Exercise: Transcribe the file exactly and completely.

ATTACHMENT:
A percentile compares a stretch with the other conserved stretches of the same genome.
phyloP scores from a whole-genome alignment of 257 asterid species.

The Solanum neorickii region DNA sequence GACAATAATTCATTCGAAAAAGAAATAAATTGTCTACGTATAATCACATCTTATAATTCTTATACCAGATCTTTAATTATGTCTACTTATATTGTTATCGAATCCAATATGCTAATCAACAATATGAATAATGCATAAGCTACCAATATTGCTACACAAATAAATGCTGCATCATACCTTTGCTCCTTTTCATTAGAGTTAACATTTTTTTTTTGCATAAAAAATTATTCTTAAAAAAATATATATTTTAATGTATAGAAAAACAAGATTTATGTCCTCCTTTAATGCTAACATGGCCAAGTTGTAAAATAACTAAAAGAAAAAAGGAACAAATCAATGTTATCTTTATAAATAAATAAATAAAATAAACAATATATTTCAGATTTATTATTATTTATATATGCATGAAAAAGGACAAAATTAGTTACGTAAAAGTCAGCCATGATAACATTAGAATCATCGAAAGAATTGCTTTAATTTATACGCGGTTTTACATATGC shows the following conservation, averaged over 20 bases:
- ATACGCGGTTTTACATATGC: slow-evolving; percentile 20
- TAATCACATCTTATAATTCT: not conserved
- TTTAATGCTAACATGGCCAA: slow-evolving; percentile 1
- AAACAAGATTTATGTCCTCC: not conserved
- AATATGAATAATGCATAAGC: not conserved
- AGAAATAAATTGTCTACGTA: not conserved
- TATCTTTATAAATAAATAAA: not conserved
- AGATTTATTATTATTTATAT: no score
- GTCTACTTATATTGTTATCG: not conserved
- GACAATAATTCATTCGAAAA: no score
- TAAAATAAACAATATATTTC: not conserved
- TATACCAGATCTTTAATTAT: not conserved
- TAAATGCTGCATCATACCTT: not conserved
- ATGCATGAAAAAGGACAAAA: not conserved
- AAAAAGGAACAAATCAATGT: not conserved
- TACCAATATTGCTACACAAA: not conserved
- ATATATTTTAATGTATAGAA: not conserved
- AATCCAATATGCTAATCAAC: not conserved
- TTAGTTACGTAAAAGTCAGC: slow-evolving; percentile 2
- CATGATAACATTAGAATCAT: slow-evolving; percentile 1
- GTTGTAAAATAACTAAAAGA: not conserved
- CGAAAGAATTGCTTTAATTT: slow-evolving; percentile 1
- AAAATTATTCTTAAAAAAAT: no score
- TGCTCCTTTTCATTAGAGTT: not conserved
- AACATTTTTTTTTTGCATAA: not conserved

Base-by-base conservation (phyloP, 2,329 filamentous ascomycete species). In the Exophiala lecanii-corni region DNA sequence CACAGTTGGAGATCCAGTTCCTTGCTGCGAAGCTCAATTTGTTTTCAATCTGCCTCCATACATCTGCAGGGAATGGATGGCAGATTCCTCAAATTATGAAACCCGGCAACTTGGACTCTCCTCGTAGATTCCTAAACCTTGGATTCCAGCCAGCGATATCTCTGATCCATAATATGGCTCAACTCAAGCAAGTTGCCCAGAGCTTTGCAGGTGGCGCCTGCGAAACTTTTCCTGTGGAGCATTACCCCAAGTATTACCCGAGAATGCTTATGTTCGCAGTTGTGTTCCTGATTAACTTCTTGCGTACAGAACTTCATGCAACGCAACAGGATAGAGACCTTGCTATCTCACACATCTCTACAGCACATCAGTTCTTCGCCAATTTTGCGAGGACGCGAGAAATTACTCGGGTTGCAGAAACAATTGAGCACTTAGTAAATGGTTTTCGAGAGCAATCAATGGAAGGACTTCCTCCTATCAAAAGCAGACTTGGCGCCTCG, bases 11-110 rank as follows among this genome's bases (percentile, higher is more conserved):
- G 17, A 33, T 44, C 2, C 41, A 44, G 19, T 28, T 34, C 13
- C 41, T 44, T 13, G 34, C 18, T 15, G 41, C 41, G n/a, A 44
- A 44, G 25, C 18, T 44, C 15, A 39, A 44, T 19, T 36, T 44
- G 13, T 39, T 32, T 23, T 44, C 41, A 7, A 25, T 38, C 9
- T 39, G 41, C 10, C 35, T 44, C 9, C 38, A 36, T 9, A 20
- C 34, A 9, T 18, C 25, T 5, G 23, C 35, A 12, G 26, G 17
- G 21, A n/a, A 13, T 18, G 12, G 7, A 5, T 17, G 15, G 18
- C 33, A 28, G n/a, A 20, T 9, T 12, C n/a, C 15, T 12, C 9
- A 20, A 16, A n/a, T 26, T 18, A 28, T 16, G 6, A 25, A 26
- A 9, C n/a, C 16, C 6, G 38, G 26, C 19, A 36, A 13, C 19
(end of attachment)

A percentile compares a stretch with the other conserved stretches of the same genome.
phyloP scores from a whole-genome alignment of 257 asterid species.

The Solanum neorickii region DNA sequence GACAATAATTCATTCGAAAAAGAAATAAATTGTCTACGTATAATCACATCTTATAATTCTTATACCAGATCTTTAATTATGTCTACTTATATTGTTATCGAATCCAATATGCTAATCAACAATATGAATAATGCATAAGCTACCAATATTGCTACACAAATAAATGCTGCATCATACCTTTGCTCCTTTTCATTAGAGTTAACATTTTTTTTTTGCATAAAAAATTATTCTTAAAAAAATATATATTTTAATGTATAGAAAAACAAGATTTATGTCCTCCTTTAATGCTAACATGGCCAAGTTGTAAAATAACTAAAAGAAAAAAGGAACAAATCAATGTTATCTTTATAAATAAATAAATAAAATAAACAATATATTTCAGATTTATTATTATTTATATATGCATGAAAAAGGACAAAATTAGTTACGTAAAAGTCAGCCATGATAACATTAGAATCATCGAAAGAATTGCTTTAATTTATACGCGGTTTTACATATGC shows the following conservation, averaged over 20 bases:
- ATACGCGGTTTTACATATGC: slow-evolving; percentile 20
- TAATCACATCTTATAATTCT: not conserved
- TTTAATGCTAACATGGCCAA: slow-evolving; percentile 1
- AAACAAGATTTATGTCCTCC: not conserved
- AATATGAATAATGCATAAGC: not conserved
- AGAAATAAATTGTCTACGTA: not conserved
- TATCTTTATAAATAAATAAA: not conserved
- AGATTTATTATTATTTATAT: no score
- GTCTACTTATATTGTTATCG: not conserved
- GACAATAATTCATTCGAAAA: no score
- TAAAATAAACAATATATTTC: not conserved
- TATACCAGATCTTTAATTAT: not conserved
- TAAATGCTGCATCATACCTT: not conserved
- ATGCATGAAAAAGGACAAAA: not conserved
- AAAAAGGAACAAATCAATGT: not conserved
- TACCAATATTGCTACACAAA: not conserved
- ATATATTTTAATGTATAGAA: not conserved
- AATCCAATATGCTAATCAAC: not conserved
- TTAGTTACGTAAAAGTCAGC: slow-evolving; percentile 2
- CATGATAACATTAGAATCAT: slow-evolving; percentile 1
- GTTGTAAAATAACTAAAAGA: not conserved
- CGAAAGAATTGCTTTAATTT: slow-evolving; percentile 1
- AAAATTATTCTTAAAAAAAT: no score
- TGCTCCTTTTCATTAGAGTT: not conserved
- AACATTTTTTTTTTGCATAA: not conserved

Base-by-base conservation (phyloP, 2,329 filamentous ascomycete species). In the Exophiala lecanii-corni region DNA sequence CACAGTTGGAGATCCAGTTCCTTGCTGCGAAGCTCAATTTGTTTTCAATCTGCCTCCATACATCTGCAGGGAATGGATGGCAGATTCCTCAAATTATGAAACCCGGCAACTTGGACTCTCCTCGTAGATTCCTAAACCTTGGATTCCAGCCAGCGATATCTCTGATCCATAATATGGCTCAACTCAAGCAAGTTGCCCAGAGCTTTGCAGGTGGCGCCTGCGAAACTTTTCCTGTGGAGCATTACCCCAAGTATTACCCGAGAATGCTTATGTTCGCAGTTGTGTTCCTGATTAACTTCTTGCGTACAGAACTTCATGCAACGCAACAGGATAGAGACCTTGCTATCTCACACATCTCTACAGCACATCAGTTCTTCGCCAATTTTGCGAGGACGCGAGAAATTACTCGGGTTGCAGAAACAATTGAGCACTTAGTAAATGGTTTTCGAGAGCAATCAATGGAAGGACTTCCTCCTATCAAAAGCAGACTTGGCGCCTCG, bases 11-110 rank as follows among this genome's bases (percentile, higher is more conserved):
- G 17, A 33, T 44, C 2, C 41, A 44, G 19, T 28, T 34, C 13
- C 41, T 44, T 13, G 34, C 18, T 15, G 41, C 41, G n/a, A 44
- A 44, G 25, C 18, T 44, C 15, A 39, A 44, T 19, T 36, T 44
- G 13, T 39, T 32, T 23, T 44, C 41, A 7, A 25, T 38, C 9
- T 39, G 41, C 10, C 35, T 44, C 9, C 38, A 36, T 9, A 20
- C 34, A 9, T 18, C 25, T 5, G 23, C 35, A 12, G 26, G 17
- G 21, A n/a, A 13, T 18, G 12, G 7, A 5, T 17, G 15, G 18
- C 33, A 28, G n/a, A 20, T 9, T 12, C n/a, C 15, T 12, C 9
- A 20, A 16, A n/a, T 26, T 18, A 28, T 16, G 6, A 25, A 26
- A 9, C n/a, C 16, C 6, G 38, G 26, C 19, A 36, A 13, C 19